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Conserving Straits Without Putting Them in a Cage

Driven by Pas-de-Calais Département (France) and Kent County (U.K.), which are separated by the Strait of Dover, the European Straits Initiative brings together 15 local authorities whose shores are bathed by 8 European straits, from the Baltic to the Mediterranean, with the North Sea and the Channel along the way.

Human Activities Focus on Straits – Both an Opportunity and a Threat

Straits deserve particular attention because they concentrate marine and coastal activities: shipping, fisheries, port operations, tourism, environmental conservation, and so on. They form an important link between the land and the sea. They provide a testing ground for integrated marine and coastal management.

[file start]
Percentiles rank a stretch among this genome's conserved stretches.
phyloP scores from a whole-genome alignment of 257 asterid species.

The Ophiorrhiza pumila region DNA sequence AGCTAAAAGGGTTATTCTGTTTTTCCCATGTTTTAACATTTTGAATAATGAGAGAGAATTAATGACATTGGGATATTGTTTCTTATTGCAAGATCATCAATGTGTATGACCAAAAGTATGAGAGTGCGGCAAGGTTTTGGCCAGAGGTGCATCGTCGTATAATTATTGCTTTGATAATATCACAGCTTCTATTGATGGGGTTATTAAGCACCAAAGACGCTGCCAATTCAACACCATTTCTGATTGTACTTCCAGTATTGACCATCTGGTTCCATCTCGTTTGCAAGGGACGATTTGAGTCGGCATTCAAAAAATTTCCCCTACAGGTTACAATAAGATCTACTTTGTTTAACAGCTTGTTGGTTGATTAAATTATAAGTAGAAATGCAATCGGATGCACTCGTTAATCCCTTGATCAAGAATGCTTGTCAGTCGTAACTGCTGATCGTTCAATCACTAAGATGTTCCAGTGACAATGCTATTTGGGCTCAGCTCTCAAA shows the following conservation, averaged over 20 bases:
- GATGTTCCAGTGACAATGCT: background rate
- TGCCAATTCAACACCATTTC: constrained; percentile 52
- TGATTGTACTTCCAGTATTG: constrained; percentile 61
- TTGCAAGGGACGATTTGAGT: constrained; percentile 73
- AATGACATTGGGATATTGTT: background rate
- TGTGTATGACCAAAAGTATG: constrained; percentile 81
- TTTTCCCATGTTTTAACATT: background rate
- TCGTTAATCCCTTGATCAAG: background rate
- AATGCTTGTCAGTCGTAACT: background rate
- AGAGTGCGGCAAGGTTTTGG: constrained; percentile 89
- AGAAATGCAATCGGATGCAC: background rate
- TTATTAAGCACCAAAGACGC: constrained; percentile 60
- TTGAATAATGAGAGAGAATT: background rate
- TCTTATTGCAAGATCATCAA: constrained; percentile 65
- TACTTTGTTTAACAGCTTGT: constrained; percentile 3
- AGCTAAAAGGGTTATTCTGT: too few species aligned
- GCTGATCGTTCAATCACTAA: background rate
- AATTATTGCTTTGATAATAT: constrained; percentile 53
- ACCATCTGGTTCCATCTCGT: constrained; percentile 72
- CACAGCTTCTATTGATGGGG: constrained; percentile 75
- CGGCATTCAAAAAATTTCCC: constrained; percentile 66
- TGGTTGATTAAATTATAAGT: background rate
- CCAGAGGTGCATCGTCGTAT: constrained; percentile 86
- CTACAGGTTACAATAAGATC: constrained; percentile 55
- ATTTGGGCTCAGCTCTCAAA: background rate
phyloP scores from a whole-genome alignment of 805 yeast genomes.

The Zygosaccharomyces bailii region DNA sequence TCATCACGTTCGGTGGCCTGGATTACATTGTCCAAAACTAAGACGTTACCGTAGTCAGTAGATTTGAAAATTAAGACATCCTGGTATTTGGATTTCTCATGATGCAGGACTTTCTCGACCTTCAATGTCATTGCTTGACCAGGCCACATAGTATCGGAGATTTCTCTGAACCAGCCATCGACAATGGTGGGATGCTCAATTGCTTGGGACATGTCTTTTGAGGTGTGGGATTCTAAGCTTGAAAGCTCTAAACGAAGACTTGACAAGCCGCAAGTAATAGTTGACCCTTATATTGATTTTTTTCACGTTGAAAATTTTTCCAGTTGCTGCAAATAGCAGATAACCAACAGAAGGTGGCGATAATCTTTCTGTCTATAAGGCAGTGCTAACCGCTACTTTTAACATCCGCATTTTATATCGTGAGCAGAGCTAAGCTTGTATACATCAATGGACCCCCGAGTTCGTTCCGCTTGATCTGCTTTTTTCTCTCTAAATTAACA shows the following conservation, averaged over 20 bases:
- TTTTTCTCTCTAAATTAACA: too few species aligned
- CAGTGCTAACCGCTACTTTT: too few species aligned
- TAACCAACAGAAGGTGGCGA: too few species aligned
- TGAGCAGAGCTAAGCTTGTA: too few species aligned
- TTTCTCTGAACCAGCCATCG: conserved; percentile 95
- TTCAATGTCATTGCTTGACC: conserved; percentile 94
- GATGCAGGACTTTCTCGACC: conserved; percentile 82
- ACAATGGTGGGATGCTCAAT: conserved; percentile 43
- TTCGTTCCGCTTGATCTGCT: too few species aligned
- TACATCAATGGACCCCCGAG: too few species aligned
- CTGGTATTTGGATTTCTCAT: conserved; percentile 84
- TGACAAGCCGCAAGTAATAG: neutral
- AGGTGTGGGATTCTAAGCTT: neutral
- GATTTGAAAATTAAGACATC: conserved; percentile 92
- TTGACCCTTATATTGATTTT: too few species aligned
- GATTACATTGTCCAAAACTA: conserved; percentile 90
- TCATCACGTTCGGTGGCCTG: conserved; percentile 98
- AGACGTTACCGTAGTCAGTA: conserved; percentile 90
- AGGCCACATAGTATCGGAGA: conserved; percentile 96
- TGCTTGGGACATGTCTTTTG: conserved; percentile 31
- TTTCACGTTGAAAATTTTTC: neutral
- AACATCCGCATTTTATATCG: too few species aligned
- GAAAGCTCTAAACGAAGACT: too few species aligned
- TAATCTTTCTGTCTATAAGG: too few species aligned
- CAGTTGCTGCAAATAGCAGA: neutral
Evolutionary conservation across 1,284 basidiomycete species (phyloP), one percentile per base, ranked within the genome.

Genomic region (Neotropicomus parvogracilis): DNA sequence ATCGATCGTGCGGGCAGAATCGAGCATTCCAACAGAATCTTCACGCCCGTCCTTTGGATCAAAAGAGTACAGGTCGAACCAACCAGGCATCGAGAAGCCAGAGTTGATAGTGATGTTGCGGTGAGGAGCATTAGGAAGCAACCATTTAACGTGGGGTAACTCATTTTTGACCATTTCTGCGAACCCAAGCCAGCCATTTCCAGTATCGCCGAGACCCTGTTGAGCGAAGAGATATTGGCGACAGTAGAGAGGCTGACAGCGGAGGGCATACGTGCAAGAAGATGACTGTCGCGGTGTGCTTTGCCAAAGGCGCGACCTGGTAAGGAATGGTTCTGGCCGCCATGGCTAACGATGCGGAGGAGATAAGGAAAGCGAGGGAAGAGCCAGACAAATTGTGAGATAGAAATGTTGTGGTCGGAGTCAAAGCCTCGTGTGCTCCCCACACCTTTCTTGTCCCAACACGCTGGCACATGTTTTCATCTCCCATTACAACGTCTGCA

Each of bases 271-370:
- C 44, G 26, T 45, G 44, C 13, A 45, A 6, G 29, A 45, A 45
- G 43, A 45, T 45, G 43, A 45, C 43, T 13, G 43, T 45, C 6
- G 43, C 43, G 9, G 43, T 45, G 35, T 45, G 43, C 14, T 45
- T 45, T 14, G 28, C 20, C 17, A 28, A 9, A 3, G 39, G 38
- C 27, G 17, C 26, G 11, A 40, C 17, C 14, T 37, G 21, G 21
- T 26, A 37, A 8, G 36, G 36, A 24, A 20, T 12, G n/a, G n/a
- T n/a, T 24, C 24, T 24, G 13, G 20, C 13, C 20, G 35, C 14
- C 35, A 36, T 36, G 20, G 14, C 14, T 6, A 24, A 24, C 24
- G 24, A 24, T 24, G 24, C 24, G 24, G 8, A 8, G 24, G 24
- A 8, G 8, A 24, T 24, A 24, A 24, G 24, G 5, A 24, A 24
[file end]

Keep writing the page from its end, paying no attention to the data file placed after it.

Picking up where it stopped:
Local Authorities Play a Key Role in Coastal and Marine Policies

These eight straits are special in the sense that they form marine and coastal territories straddling two countries, whose local authorities are engaged in intense cross-border cooperation. NOSTRA (Network of STRAits), an Interreg IV project, is the Initiative's first major venture and promotes the sustainable cross-border governance of straits.

A Marine Protected Area on the Strait of Bonifacio

carte ESI look

Many MPAs have been created along these special territories, but few of them straddle political borders. The Strait of Bonifacio is the exception: it leads the way with its International Marine Park of the Strait of Bonifacio, created in 2012 and binding various players, among them the governments and relevant local authorities on both shores, in France and Italy.

In the Wake of the High Seas, Straits Deserve International Attention

Because they are associated with the notion of freedom of passage, and because some of them hold strategic value, these territories have up to now received little protection. We must now change the way we see them and recognize their potential.

More information on www.europeanstraits.eu

Come join us at the "Maritime Traffic and Conservation" workshop on Friday, Oct. 25, in Notre-Dame Room, at 10:00 AM.

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